Well, I finished reading A Bloody Field by Shrewsbury by Dame Edith Pargeter last night and I’ll be talking more about it early next week. Suffice it to say, it was amazing, and I’m resolved to add yet another book to my lengthening list of “to read”, The Brothers of Gwynedd. Chronologically, it precedes the one I just read and its history is referred to quite often in A Bloody Field as both are about the Welsh dream of having a united Wales independent of England. For anyone who loves reading incredibly well-written prose, you can’t go wrong with Edith Pargeter.
I’m off tonight to see the new movie by director Ridley Scott, Exodus: Gods and Kings. Some critics have complained that it is a movie too long (154 min.) but Interstellar was about the same length and I sat through it twice. (Yes, I went back and saw it in iMax and it was amazing!! Only thing was, the sound was really loud — so much so that when the engines were roaring on the screen, your seat was throbbing as if you were onboard!) I recently purchased Kingdom of Heaven, also by Scott, and since I enjoyed it very much, I’m looking forward to this latest of his.
Just this week I reached 30 subscribers for this blog, so I am eligible to sign up to read for a particular group of publishers online. I’m very excited as this has been a goal of mine ever since I came across their website. It’s called Booklookbloggers and their lists contain a wide range of genres under the banner of Christian books. I’ve already selected my first ebook, Lean On Me: Finding Intentional, Vulnerable, and Consistent Community by Anne Marie Miller. It is described as the author’s narrative about taking a “transforming journey of evaluating what community truly meant and looked like in her life”. I sense that there will be a lot to learn from her story and I’m really anxious to get into it, so I’ll be starting it today.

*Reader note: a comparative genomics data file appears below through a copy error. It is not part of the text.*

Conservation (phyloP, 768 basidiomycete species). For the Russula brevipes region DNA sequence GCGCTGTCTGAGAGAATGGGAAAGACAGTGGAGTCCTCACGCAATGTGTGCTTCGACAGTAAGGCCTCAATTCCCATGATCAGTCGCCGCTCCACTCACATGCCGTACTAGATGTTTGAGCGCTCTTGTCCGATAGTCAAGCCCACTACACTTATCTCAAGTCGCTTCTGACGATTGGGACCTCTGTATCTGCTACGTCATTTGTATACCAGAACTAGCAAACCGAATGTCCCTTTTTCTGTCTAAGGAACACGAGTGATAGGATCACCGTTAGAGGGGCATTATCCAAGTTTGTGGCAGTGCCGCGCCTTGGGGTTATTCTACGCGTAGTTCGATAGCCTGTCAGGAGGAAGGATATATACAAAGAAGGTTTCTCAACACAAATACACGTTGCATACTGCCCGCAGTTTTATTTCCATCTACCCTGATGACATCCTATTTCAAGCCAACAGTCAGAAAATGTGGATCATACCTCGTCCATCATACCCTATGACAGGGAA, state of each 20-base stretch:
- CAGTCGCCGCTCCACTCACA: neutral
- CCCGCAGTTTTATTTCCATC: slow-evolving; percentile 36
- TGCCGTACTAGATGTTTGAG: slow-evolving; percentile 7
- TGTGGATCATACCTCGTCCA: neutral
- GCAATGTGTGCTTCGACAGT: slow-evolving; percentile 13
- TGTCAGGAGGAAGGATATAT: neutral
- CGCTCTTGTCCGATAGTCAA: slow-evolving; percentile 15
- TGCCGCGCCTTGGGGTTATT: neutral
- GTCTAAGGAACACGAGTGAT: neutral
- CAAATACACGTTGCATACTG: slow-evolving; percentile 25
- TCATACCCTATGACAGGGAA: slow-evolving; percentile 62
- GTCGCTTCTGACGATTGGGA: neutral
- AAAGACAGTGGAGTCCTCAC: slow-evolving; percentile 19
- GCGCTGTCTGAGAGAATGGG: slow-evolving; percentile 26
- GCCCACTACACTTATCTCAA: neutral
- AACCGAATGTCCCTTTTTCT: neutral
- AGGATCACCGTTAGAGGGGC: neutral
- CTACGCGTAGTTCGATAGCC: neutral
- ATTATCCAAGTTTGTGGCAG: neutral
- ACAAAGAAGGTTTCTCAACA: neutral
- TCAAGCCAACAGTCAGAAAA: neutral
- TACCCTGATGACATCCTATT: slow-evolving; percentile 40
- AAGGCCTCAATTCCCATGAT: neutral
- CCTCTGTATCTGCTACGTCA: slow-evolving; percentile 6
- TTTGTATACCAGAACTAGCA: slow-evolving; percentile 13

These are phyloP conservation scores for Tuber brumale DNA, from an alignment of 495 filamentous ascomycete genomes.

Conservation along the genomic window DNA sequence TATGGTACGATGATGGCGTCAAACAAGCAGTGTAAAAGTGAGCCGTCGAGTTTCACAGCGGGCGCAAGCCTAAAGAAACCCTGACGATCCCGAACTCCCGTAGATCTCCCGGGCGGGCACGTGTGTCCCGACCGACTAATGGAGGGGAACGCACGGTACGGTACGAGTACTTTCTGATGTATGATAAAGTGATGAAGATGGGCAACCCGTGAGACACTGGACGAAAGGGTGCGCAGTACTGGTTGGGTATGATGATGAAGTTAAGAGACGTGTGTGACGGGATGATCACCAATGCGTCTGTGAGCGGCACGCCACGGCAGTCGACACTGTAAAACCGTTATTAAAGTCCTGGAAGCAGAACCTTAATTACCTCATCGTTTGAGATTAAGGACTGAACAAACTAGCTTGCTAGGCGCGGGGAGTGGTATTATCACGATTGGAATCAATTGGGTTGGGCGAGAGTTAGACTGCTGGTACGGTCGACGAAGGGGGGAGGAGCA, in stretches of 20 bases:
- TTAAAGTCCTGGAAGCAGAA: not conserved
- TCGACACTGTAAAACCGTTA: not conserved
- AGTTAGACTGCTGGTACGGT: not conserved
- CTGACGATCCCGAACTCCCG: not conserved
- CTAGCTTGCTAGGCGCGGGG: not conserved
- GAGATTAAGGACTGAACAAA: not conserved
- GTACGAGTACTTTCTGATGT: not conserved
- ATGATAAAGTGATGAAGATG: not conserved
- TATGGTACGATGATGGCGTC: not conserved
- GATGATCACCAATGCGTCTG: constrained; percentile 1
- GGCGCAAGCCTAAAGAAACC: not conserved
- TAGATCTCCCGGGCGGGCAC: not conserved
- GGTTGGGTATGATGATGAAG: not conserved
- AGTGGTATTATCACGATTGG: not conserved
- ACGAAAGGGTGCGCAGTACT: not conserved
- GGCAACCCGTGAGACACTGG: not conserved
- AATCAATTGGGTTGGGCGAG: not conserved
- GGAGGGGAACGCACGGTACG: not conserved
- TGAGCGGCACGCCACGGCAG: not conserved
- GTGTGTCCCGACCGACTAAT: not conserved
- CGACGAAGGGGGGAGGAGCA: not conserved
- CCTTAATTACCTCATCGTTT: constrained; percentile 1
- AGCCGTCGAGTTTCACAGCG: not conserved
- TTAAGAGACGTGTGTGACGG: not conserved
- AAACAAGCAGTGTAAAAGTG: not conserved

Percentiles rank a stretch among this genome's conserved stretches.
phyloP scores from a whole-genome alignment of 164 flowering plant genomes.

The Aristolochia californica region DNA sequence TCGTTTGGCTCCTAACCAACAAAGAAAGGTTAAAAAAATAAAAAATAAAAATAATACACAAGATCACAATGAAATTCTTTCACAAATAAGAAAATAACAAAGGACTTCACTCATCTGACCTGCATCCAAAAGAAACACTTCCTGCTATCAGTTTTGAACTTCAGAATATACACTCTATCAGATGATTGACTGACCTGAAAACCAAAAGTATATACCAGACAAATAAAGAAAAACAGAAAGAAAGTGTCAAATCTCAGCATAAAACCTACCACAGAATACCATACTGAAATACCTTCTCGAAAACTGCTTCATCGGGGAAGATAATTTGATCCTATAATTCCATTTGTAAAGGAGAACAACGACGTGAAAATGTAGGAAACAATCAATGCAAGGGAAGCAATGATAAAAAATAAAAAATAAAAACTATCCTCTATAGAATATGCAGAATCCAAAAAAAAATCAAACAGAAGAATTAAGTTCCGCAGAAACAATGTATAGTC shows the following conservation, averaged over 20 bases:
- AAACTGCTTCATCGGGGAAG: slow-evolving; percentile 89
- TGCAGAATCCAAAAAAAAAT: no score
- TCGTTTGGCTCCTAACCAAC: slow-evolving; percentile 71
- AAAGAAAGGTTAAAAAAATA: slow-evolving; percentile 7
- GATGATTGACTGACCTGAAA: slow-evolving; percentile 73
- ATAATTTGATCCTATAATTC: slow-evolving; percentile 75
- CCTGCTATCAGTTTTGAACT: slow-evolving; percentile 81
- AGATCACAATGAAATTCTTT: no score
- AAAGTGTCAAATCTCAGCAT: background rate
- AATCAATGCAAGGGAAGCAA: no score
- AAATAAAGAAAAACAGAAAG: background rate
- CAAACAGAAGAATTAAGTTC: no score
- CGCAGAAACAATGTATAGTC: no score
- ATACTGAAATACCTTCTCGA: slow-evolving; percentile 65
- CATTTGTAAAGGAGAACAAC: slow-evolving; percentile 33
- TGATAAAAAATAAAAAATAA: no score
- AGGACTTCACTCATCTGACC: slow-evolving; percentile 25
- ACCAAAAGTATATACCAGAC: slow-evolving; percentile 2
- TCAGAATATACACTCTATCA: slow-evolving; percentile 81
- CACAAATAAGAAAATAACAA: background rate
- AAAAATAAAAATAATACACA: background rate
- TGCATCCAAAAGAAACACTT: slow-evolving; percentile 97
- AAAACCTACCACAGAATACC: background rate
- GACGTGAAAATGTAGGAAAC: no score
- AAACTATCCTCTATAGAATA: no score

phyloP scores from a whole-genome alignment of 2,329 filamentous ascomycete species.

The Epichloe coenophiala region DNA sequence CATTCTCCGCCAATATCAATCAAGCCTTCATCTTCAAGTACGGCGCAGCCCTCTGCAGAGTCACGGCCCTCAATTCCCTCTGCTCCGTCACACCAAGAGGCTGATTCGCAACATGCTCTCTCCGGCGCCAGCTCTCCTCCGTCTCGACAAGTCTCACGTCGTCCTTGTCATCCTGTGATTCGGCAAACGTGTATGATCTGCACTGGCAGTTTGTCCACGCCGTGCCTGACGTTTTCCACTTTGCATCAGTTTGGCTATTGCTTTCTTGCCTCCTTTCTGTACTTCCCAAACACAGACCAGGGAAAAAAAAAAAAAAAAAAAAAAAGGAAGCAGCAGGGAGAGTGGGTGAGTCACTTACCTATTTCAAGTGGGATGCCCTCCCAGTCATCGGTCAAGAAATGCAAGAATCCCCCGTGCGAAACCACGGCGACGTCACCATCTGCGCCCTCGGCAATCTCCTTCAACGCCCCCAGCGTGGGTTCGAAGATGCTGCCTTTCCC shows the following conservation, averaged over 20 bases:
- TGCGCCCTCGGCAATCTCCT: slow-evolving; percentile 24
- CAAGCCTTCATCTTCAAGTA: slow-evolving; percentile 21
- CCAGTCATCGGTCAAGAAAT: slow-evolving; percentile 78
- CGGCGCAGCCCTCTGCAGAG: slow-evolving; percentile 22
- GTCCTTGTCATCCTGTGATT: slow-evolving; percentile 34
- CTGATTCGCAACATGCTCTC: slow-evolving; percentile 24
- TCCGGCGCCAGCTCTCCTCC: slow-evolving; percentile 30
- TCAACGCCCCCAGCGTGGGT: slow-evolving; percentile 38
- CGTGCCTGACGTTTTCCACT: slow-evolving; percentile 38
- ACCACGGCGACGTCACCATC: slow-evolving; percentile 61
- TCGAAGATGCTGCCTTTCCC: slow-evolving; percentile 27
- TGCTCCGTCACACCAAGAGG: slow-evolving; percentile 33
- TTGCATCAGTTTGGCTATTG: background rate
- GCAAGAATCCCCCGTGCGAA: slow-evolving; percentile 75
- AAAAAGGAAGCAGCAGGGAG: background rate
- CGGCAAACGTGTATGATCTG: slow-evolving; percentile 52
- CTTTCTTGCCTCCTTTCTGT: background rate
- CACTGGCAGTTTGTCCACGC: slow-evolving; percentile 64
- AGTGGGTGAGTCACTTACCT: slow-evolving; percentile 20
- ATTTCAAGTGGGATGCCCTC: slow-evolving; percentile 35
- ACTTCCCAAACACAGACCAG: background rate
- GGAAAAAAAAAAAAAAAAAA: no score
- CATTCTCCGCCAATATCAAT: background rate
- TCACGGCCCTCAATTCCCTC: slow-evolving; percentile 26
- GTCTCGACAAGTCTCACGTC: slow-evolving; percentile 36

I haven’t forgotten about the collection of stories from aboriginal teens compiled by Deborah Ellis, Looks Like Daylight. I’ve read several of them already and will continue to read them sporadically as I’m reading novels. The ones I’ve read so far are quite varied and yet, with a thread of hope, sometimes cautious, sometimes radiant, throughout. If there’s a teenager in your home who likes to learn about “how the other half lives”, these stories will certainly open their eyes and maybe even shake them up a bit, to learn about inequity right here in North America.
Something else I hope to comment on before Christmas is a set of 4 Alfred Hitchcock movies. I’ve watched two of them already and commented on one but will watch the last two this week and comment on the set. (I always love watching for his cameo appearance which he did in every one of his movies. Lots of fun amid the suspense.) More to come.